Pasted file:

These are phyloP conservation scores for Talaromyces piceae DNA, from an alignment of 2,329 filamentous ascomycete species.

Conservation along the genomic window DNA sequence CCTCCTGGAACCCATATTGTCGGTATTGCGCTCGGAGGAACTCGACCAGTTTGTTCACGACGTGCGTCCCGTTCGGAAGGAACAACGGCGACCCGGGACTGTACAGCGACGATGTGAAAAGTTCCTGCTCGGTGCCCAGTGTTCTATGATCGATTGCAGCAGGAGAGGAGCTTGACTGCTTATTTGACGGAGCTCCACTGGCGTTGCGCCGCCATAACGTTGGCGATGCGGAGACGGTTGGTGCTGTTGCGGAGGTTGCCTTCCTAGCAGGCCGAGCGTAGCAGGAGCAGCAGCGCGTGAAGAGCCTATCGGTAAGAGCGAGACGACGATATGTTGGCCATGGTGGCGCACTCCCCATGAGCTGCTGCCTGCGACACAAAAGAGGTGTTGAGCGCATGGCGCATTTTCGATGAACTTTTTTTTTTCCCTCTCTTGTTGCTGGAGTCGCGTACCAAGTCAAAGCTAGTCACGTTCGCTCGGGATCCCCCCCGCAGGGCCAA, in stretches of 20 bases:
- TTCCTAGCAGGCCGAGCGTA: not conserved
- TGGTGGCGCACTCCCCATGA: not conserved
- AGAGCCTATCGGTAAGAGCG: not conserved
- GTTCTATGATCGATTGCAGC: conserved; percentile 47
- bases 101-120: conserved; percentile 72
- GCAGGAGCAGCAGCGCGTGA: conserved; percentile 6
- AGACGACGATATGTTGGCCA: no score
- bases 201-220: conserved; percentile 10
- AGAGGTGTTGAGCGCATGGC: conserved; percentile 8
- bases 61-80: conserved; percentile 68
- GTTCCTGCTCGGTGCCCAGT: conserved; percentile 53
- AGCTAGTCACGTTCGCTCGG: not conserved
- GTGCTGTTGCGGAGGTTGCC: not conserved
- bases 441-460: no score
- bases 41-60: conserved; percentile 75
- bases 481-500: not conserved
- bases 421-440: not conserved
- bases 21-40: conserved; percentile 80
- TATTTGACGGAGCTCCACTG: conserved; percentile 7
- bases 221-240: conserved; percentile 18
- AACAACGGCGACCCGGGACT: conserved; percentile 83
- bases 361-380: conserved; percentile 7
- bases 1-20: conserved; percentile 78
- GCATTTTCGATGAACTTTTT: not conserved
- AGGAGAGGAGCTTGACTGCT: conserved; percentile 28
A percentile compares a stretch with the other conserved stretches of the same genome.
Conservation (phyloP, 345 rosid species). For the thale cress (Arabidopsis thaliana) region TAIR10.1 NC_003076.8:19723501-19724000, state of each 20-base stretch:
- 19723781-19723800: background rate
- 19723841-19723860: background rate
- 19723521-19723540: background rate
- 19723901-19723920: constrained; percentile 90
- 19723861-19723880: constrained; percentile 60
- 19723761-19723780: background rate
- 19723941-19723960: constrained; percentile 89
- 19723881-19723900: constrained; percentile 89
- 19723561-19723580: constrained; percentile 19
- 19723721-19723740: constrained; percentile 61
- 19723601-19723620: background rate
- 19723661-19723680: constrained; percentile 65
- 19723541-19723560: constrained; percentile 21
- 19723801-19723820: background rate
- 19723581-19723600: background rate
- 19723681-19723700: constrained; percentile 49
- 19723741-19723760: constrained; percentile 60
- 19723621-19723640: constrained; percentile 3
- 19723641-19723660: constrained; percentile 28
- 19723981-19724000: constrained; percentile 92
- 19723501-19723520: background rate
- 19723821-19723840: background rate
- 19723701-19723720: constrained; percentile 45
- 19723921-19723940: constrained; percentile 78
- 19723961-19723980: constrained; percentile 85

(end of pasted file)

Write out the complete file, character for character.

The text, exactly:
These are phyloP conservation scores for Talaromyces piceae DNA, from an alignment of 2,329 filamentous ascomycete species.

Conservation along the genomic window DNA sequence CCTCCTGGAACCCATATTGTCGGTATTGCGCTCGGAGGAACTCGACCAGTTTGTTCACGACGTGCGTCCCGTTCGGAAGGAACAACGGCGACCCGGGACTGTACAGCGACGATGTGAAAAGTTCCTGCTCGGTGCCCAGTGTTCTATGATCGATTGCAGCAGGAGAGGAGCTTGACTGCTTATTTGACGGAGCTCCACTGGCGTTGCGCCGCCATAACGTTGGCGATGCGGAGACGGTTGGTGCTGTTGCGGAGGTTGCCTTCCTAGCAGGCCGAGCGTAGCAGGAGCAGCAGCGCGTGAAGAGCCTATCGGTAAGAGCGAGACGACGATATGTTGGCCATGGTGGCGCACTCCCCATGAGCTGCTGCCTGCGACACAAAAGAGGTGTTGAGCGCATGGCGCATTTTCGATGAACTTTTTTTTTTCCCTCTCTTGTTGCTGGAGTCGCGTACCAAGTCAAAGCTAGTCACGTTCGCTCGGGATCCCCCCCGCAGGGCCAA, in stretches of 20 bases:
- TTCCTAGCAGGCCGAGCGTA: not conserved
- TGGTGGCGCACTCCCCATGA: not conserved
- AGAGCCTATCGGTAAGAGCG: not conserved
- GTTCTATGATCGATTGCAGC: conserved; percentile 47
- bases 101-120: conserved; percentile 72
- GCAGGAGCAGCAGCGCGTGA: conserved; percentile 6
- AGACGACGATATGTTGGCCA: no score
- bases 201-220: conserved; percentile 10
- AGAGGTGTTGAGCGCATGGC: conserved; percentile 8
- bases 61-80: conserved; percentile 68
- GTTCCTGCTCGGTGCCCAGT: conserved; percentile 53
- AGCTAGTCACGTTCGCTCGG: not conserved
- GTGCTGTTGCGGAGGTTGCC: not conserved
- bases 441-460: no score
- bases 41-60: conserved; percentile 75
- bases 481-500: not conserved
- bases 421-440: not conserved
- bases 21-40: conserved; percentile 80
- TATTTGACGGAGCTCCACTG: conserved; percentile 7
- bases 221-240: conserved; percentile 18
- AACAACGGCGACCCGGGACT: conserved; percentile 83
- bases 361-380: conserved; percentile 7
- bases 1-20: conserved; percentile 78
- GCATTTTCGATGAACTTTTT: not conserved
- AGGAGAGGAGCTTGACTGCT: conserved; percentile 28
A percentile compares a stretch with the other conserved stretches of the same genome.
Conservation (phyloP, 345 rosid species). For the thale cress (Arabidopsis thaliana) region TAIR10.1 NC_003076.8:19723501-19724000, state of each 20-base stretch:
- 19723781-19723800: background rate
- 19723841-19723860: background rate
- 19723521-19723540: background rate
- 19723901-19723920: constrained; percentile 90
- 19723861-19723880: constrained; percentile 60
- 19723761-19723780: background rate
- 19723941-19723960: constrained; percentile 89
- 19723881-19723900: constrained; percentile 89
- 19723561-19723580: constrained; percentile 19
- 19723721-19723740: constrained; percentile 61
- 19723601-19723620: background rate
- 19723661-19723680: constrained; percentile 65
- 19723541-19723560: constrained; percentile 21
- 19723801-19723820: background rate
- 19723581-19723600: background rate
- 19723681-19723700: constrained; percentile 49
- 19723741-19723760: constrained; percentile 60
- 19723621-19723640: constrained; percentile 3
- 19723641-19723660: constrained; percentile 28
- 19723981-19724000: constrained; percentile 92
- 19723501-19723520: background rate
- 19723821-19723840: background rate
- 19723701-19723720: constrained; percentile 45
- 19723921-19723940: constrained; percentile 78
- 19723961-19723980: constrained; percentile 85